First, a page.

Holiday romance

(written recently in response to a Writers Group prompt)

 

Kurt shaded his eyes from the Miami sun, the noise of happy children and swishing waves washing around his ears. A teenager trudged by, feet surfing the shiny sand, ears wrapped with wires, face hypnotized by the tiny screen he clutched. A tinny voice escaped into the air. Kurt raised an eyebrow. Who was that high pitched boy called? Bieber? Yeah, Justin Bieber. Huh, not bad for an old guy.

The kid disappeared among crowds of families and youngsters. Kurt sighed. Guess he’d been no better at that age. A transistor glued to his hand, the Beach Boys’ ‘Surfin’ USA’ driving his parents to distraction as they tried to watch The Dick Van Dyke Show.

Ah, Sunny Isles Beach. In a way it hadn’t changed since he came here with his ma and pa back in ’63. ‘Cept the beachside condos which had sprung up, of course. But the sand and the sea, they were same. And they brought back memories.

Memories of her.

Darlene Geller.

Kurt closed his eyes, felt the warmth of the sun, heard the swish-swash of the waves, and in his head saw long blond hair tied back in a ponytail, a skin smooth and light tanned, eyes blue and alive with life, and a giggle to churn any teenage boy’s stomach.

Darlene Geller.

He’d first seen her by the ice cream truck as he eyed up a Bomb Pop being served to the kid in front. The cherry, lime and blue raspberry had suddenly lost interest to him. Instead he’d stared, mouth open, tongue hanging, at the something actually more deserving of his worship. The girl had been playing hide and seek with her younger brother, and had stepped out from behind the truck inches from Kurt.

‘Hey.’

That’d been his opening line.

‘Hey.’

He remembered going over that word all evening as ma and pa dozed deep at the restaurant table. What a dumb ass thing to say.

‘Hey.’

And bee-stung lips opposite him had replied.

‘Hey yourself.’

What did that mean? He can remember worrying all night about it, tossing and rolling in that bone hard bed in the hotel. Did she mean ‘Go away’, or ‘Hey, let’s talk’, or what?

The man in the ice cream truck had cut in, demanded with his tired, irritable voice what Kurt wanted. By the time Kurt looked back the girl was gone. Forever?

No, he’d seen her again the next day, when he went to hire a bicycle. She was going round and round in circles on a green Schwinn American. He’d handed a dollar bill over to the hire shop assistant, his eyes fixed on the green bike, too shy to stare at the rider.

‘You wanna take a girl’s cycle, sonny?’

The lanky assistant smiled down at Kurt, a matchstick waving lazy from his lips and a knowing look in his glance.

Kurt had grabbed the first bicycle from the rack and hurtled off down the track. As he’d come to the sand he’d determined to go back and speak to the girl. But he’d jammed the brakes on too fast, spun in a sand cloud of panic and had ended up on his butt with the bike across his legs.

‘You never ridden a bicycle before?’

Kurt had looked up. That face, haloed by blond hair, had appeared to float in the blue perfect sky.

‘Heck, course, just, just practising a trick I been working on. Pretty dangerous one too.’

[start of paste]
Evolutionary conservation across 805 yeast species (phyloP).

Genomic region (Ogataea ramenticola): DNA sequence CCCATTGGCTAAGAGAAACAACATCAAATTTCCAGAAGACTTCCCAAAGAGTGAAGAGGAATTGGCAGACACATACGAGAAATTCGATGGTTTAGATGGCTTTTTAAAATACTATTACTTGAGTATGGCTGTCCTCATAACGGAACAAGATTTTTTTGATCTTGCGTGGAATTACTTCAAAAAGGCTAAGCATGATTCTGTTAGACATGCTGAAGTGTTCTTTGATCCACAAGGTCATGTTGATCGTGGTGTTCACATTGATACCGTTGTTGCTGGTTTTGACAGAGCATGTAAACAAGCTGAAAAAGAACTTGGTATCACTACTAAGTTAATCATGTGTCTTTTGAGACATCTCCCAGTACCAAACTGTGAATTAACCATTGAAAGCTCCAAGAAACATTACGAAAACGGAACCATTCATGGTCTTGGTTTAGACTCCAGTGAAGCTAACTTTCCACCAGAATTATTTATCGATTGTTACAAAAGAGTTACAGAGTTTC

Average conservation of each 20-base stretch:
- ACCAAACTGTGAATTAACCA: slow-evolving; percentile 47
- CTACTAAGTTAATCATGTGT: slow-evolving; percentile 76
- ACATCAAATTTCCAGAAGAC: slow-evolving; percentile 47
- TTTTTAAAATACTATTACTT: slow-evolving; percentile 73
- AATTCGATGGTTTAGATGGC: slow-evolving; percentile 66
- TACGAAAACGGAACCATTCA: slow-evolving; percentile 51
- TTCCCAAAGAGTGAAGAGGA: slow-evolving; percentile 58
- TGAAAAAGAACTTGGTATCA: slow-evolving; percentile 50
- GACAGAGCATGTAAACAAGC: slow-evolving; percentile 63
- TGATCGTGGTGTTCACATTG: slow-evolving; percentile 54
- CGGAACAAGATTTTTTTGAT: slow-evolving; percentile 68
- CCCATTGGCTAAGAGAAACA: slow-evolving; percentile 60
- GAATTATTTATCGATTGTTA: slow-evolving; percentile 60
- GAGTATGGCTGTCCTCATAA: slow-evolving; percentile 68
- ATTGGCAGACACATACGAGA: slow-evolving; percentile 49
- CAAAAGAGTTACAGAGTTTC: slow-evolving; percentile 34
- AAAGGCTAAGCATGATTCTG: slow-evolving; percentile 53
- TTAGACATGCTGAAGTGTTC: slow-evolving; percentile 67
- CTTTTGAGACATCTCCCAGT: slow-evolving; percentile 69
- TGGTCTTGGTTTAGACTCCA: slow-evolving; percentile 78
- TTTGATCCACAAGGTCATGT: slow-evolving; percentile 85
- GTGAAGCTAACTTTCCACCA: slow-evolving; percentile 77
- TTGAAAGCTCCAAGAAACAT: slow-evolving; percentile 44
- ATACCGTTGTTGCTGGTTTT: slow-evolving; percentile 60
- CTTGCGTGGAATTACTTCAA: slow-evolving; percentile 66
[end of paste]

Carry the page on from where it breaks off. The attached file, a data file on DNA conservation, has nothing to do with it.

Kurt’s cheeks had matched the red color of his check shirt. He’d tried not to cough with the sand and dust coating his hair and neck.

The girl had adjusted her feet on the pedals.

‘Well, you gonna simply stay there on the ground or you wanna come for a ride? My mom says I can go as far as the pier.’

‘What? Yeah, hey, let me…’

But she was gone, pedalling off along the beach like a Hollywood movie star, t-shirt billowing in the breeze, hair floating like a scarf behind her. Kurt had jumped up, thrown himself onto a saddle twisted and bent and had set off on an adventure to who cared where.

And that’s how it had started.

For the next two weeks they’d done everything together: swum in the sea, buried each other’s brothers in the sand, eaten hot dogs with mustard slow dripping, listed top ten songs and singers, argued over the coolest TV shows, and smoked Luckies behind parked up ice cream trucks late into the evening.

Best of all had been the times just lying on the hot beach, side by side, being fritter fried by the sun for hours on end, talking about their hopes, their dreams, their fears, their secrets. Kurt had felt like he’d found the other half of himself.

Then, like any novel or movie, the end scene had arrived. Cases had been packed, shoes emptied of sand, souvenirs forced into groaning cars, handshakes and backslaps exchanged between grown-ups.

And Darlene had written her address on Kurt’s arm in green biro.

And he’d really meant to copy it into his diary, the little one he kept in secret with poetic scribblings and dark, depressive forebodings of a Cold War exploding hot. He really had meant to.

Kurt had slept solid all the way home to Boston, gone straight to the washroom and, well, you can guess what had happened. Shucks, he’d said to himself later in his bedroom, he thought he could remember the address, he hoped he could, at least part of it. He’d written down the words on an envelope, scribbled a note, his fingers trembling as he inked the letters of ‘Darlene’, and sent it off, promising silently to a God he didn’t believe in he’d go to church every Sunday if only the Lord would help the mailman deliver the letter safe.

 

Kurt stirred. It was time to wake up from his dream of decades past. His stomach rumbled hungry messages. Gee, he realized, he’d been sitting here on the beach for an hour, reliving that holiday, revisiting Darlene Geller.

A body shifted next to him.

‘Come on, Kurt, let’s get back, the grandkids are Skyping us at seven.’

‘Sure, leave the ice box to me, you take the towels, Darlene.’

 

 

 

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